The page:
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Biological responses of the predatory blue crab and its hard clam prey to ocean acidification and low salinity

How ocean acidification (OA) interacts with other stressors is understudied, particularly for predators and prey. We assessed long-term exposure to decreased pH and low salinity on (1) juvenile blue crab Callinectes sapidus claw pinch force, (2) juvenile hard clam Mercenaria mercenaria survival, growth, and shell structure, and (3) blue crab and hard clam interactions in filmed mesocosm trials. In 2018 and 2019, we held crabs and clams from the Chesapeake Bay, USA, in crossed pH (low: 7.0, high: 8.0) and salinity (low: 15, high: 30) treatments for 11 and 10 wk, respectively. Afterwards, we assessed crab claw pinch force and clam survival, growth, shell structure, and ridge rugosity. Claw pinch force increased with size in both years but weakened in low pH. Clam growth was negative, indicative of shell dissolution, in low pH in both years compared to the control. Growth was also negative in the 2019 high-pH/low-salinity treatment. Clam survival in both years was lowest in the low-pH/low-salinity treatment and highest in the high-pH/high-salinity treatment. Shell damage and ridge rugosity (indicative of deterioration) were intensified under low pH and negatively correlated with clam survival. Overall, clams were more severely affected by both stressors than crabs. In the filmed predator-prey interactions, pH did not substantially alter crab behavior, but crabs spent more time eating and burying in high-salinity treatments and more time moving in low-salinity treatments. Given the complex effects of pH and salinity on blue crabs and hard clams, projections about climate change on predator-prey interactions will be difficult and must consider multiple stressors.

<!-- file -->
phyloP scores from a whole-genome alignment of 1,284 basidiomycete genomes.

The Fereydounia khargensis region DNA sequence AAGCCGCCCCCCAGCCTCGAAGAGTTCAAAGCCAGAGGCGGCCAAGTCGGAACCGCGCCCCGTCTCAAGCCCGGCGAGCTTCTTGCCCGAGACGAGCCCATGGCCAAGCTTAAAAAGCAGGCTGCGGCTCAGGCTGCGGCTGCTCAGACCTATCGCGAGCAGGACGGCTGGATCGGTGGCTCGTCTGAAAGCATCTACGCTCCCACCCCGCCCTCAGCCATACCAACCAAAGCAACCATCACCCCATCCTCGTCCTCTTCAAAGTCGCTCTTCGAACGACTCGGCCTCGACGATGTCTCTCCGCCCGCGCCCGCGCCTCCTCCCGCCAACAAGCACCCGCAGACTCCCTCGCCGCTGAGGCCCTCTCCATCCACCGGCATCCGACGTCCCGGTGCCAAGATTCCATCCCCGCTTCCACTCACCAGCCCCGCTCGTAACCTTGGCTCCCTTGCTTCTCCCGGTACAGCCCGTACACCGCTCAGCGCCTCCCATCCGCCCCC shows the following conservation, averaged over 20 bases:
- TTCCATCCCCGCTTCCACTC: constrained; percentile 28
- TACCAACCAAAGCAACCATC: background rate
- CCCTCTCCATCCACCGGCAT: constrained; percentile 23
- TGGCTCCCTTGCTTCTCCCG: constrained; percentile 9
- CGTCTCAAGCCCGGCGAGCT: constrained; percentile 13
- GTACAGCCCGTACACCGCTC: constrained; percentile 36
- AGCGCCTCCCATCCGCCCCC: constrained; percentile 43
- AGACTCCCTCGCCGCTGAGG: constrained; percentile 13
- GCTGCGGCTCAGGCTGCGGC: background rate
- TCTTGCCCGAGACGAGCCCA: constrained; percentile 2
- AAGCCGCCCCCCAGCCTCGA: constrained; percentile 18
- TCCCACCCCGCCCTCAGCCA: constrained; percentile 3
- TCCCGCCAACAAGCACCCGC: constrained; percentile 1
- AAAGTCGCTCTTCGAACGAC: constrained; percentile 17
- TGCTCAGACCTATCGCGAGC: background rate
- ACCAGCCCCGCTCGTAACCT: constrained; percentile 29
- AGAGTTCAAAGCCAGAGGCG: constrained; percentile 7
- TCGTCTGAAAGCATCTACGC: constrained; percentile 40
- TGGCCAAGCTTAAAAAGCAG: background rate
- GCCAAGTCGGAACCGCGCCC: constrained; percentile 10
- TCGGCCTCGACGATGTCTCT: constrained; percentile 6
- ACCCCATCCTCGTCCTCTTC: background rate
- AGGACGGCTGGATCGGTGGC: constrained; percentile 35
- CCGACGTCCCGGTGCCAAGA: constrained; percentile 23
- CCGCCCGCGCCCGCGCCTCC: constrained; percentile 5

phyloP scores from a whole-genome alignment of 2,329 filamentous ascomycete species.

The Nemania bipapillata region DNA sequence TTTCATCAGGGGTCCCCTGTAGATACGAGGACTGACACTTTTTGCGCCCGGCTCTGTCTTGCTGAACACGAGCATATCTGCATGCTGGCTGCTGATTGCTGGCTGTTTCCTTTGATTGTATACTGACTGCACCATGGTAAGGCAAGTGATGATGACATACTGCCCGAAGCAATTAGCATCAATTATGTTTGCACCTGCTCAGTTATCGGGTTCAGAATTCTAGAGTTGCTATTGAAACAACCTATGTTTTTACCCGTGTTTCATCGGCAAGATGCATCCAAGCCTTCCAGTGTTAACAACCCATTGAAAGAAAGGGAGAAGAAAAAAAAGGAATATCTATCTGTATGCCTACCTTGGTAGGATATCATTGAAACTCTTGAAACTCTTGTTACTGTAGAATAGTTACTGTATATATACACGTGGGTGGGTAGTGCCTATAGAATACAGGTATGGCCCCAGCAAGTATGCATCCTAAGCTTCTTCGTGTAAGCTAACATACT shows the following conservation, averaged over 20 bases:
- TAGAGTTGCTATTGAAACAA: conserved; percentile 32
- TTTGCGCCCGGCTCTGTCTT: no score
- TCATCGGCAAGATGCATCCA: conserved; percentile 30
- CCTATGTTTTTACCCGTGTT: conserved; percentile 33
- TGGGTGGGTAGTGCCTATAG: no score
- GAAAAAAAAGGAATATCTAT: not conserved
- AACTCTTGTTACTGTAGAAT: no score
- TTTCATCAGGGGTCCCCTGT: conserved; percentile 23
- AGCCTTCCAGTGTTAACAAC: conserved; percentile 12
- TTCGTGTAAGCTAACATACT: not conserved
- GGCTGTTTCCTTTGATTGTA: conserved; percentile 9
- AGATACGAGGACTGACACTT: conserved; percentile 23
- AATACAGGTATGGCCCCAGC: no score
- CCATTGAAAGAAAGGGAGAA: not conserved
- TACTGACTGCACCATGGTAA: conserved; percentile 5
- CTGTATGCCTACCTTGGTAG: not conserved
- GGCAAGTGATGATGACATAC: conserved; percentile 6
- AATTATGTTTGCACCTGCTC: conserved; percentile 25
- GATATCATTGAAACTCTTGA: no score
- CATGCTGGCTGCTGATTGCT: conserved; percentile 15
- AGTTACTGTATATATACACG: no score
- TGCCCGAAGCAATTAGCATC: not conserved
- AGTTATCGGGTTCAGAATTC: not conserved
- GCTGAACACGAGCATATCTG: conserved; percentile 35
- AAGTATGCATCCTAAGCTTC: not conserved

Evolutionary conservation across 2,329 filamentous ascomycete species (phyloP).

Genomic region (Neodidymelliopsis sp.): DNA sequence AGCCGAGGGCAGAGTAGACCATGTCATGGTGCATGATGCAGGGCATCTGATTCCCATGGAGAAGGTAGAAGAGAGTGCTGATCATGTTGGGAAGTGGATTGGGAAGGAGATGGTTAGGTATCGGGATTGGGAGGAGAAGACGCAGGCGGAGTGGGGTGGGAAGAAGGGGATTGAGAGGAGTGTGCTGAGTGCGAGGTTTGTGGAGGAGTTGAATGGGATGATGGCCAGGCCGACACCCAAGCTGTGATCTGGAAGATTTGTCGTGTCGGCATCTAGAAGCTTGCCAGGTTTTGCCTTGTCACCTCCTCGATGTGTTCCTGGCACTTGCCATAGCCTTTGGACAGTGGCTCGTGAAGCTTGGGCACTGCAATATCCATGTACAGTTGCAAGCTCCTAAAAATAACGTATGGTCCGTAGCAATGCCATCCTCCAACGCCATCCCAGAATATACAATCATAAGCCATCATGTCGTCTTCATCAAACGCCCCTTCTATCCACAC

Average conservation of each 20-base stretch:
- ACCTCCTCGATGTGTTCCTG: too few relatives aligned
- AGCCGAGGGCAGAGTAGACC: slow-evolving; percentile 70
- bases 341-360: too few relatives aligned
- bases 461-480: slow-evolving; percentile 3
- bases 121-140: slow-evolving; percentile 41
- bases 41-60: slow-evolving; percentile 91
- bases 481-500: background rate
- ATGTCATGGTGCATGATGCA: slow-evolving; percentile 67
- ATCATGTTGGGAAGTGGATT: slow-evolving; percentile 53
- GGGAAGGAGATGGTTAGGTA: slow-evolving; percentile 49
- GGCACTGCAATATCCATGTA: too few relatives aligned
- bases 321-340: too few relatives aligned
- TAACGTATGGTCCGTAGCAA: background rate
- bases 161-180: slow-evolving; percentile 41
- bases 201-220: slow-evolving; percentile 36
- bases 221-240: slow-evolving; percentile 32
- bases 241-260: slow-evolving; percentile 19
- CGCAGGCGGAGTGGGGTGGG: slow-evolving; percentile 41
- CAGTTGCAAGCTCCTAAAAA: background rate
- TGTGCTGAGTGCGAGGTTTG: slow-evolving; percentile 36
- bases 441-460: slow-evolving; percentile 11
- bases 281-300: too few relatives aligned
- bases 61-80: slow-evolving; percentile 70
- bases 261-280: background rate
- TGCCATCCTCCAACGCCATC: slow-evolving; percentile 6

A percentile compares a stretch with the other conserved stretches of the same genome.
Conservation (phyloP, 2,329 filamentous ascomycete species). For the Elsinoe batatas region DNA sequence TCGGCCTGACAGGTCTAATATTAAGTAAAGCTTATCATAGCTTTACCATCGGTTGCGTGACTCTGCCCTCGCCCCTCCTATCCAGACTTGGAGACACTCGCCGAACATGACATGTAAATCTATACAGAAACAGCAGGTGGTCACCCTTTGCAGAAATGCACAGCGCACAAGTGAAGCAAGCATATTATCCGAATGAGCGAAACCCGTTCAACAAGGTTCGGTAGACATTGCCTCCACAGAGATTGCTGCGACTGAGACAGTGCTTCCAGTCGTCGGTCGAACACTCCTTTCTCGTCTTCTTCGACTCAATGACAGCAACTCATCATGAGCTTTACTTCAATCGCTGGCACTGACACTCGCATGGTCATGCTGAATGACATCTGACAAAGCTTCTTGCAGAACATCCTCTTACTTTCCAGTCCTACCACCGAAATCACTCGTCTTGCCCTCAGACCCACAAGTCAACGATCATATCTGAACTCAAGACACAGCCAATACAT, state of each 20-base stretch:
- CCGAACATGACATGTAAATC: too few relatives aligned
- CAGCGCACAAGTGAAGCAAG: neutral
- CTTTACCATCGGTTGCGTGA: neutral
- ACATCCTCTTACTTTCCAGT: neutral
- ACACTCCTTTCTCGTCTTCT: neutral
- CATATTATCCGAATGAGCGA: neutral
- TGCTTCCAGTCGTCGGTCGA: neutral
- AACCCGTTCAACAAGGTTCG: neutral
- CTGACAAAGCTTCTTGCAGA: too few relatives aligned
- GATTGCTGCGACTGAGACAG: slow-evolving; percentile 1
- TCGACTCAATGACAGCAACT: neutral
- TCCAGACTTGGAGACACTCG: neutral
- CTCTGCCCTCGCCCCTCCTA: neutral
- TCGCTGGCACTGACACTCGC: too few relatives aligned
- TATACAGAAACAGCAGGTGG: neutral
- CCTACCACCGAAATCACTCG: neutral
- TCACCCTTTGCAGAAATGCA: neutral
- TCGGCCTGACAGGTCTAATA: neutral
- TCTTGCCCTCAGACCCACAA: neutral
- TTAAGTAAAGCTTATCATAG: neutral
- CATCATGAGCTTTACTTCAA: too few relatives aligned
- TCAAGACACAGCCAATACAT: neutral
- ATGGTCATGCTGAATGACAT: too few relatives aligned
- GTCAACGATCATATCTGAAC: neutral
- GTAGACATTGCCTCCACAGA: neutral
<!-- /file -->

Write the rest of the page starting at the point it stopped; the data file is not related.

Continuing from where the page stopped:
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Acidification impacts and acclimation potential of Caribbean benthic foraminifera assemblages in naturally discharging low-pH water (update)